Why Norwich needs a second railway station
- Credit: Archant
In recent years a number of cities have built new rail stations on their outskirts, either to provide a convenient park-and-ride access to mainline services or to help commuters and others reach business parks.
The latest – Cambridge North – opened a year ago primarily to serve the Cambridge Science Park and has consistently attracted more passengers than forecast, with numbers doubling in the first six months alone.
We believe that there is a good case for looking seriously at the possible benefits of building one or more new stations on the periphery of Norwich.
The reasons are two-fold. First, forcing drivers to come into the city centre to catch a train adds to the traffic on an already-overloaded road system and, for many people, increases the overall journey time.
Second, providing an alternative public transport route into the city would also benefit commuters and could help serve important commercial centres such as the Broadland Business Park.
The Norwich Society has responded to the recent consultation on transport carried out by the Greater Norwich Development Partnership, suggesting a full evaluation of the potential for new rail stations as part of the development of a long-term, coherent transport strategy to improve the current public transport system and cater for the future growth of the city.
We have suggested four possible sites for evaluation:
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Thickthorn – At the meeting point of the A47 and A11, Thickthorn is already home to the busiest road interchange on the approaches to Norwich. The junction is earmarked for improvement and any changes should take into consideration a possible park-and-ride rail interchange. This would probably require new parking facilities on the south side of the A11 adjacent to the rail line.
A station here would enable many people travelling to Peterborough (for destinations in the Midlands and the North) and Cambridge (for London, Stansted airport and, when it is complete, the new Cambridge-Milton Keynes-Oxford line, as well as through trains to Gatwick airport and Brighton) to catch a train without having to drive into the city centre.
We have also suggested that the Norwich to Ely line should be electrified, which would then enable through trains to King's Cross that would only take a little longer than the current unreliable Liverpool Street service and, for many people, would arrive at a more convenient London location than Liverpool Street.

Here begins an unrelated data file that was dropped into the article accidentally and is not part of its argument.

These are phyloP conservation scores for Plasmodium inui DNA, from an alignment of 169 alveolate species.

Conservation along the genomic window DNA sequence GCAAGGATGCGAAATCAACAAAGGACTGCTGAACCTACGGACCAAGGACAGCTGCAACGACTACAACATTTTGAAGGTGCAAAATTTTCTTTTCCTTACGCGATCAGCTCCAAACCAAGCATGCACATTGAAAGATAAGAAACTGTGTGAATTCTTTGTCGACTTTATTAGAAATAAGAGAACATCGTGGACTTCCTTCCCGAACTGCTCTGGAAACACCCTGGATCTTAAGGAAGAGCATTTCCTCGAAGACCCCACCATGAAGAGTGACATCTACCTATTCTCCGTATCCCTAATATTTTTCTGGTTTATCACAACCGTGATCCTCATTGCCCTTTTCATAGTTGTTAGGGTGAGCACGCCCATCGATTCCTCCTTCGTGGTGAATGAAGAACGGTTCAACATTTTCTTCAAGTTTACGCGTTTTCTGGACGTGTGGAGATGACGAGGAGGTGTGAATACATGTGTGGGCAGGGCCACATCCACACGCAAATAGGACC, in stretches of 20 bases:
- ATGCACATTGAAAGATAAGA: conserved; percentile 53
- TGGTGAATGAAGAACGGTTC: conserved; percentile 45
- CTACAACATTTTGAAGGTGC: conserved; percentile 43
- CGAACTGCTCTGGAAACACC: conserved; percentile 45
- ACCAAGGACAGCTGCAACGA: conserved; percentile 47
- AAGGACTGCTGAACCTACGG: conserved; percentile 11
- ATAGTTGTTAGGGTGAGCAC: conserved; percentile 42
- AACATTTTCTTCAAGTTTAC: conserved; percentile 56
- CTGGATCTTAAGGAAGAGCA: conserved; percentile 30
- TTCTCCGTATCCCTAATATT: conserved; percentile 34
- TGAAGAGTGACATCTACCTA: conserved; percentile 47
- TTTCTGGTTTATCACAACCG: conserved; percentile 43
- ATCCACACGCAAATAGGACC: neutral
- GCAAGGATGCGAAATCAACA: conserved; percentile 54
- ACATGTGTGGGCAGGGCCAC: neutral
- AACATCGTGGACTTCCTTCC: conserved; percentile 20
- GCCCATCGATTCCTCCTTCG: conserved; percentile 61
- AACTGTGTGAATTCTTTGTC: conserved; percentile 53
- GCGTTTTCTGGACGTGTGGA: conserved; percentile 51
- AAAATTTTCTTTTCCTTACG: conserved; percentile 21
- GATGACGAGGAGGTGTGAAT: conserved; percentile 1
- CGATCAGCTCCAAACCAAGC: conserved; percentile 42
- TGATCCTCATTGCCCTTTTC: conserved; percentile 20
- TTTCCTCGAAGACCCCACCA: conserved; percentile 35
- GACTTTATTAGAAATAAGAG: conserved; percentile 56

Dunston – Located fairly close to the existing park and ride at Harford Bridge but on the southern side of the A47 and east of the A140, this benefits from an existing road bridge over the train line which could be used for easy access to both platforms. The line serves Ipswich and London Liverpool Street, so would be a popular destination for many commuters. A station here could be accessed easily from the existing junction of the A47 and A140.
Dussindale - This possibly represents the most efficient location for a new station. The rail line runs between a large housing estate and one of Norwich's largest business parks. There is already a pedestrian bridge over the track, often one of the most costly parts of building a new station. This site has been mooted previously for a station by Norfolk County Council but to date no firm commitment has ever been made.
Postwick: A new road/rail interchange station at Postwick would also be relatively easy to build. The current line runs next to the existing park-and-ride facility, which has extensive parking and is sited on the newly completed Postwick junction that would connect it to both the A47 and new NDR. A bridge already exists spanning the track so all that is required is simply two platforms to allow passengers to board trains. The area is also served by footpaths and cycle lanes to the local business area.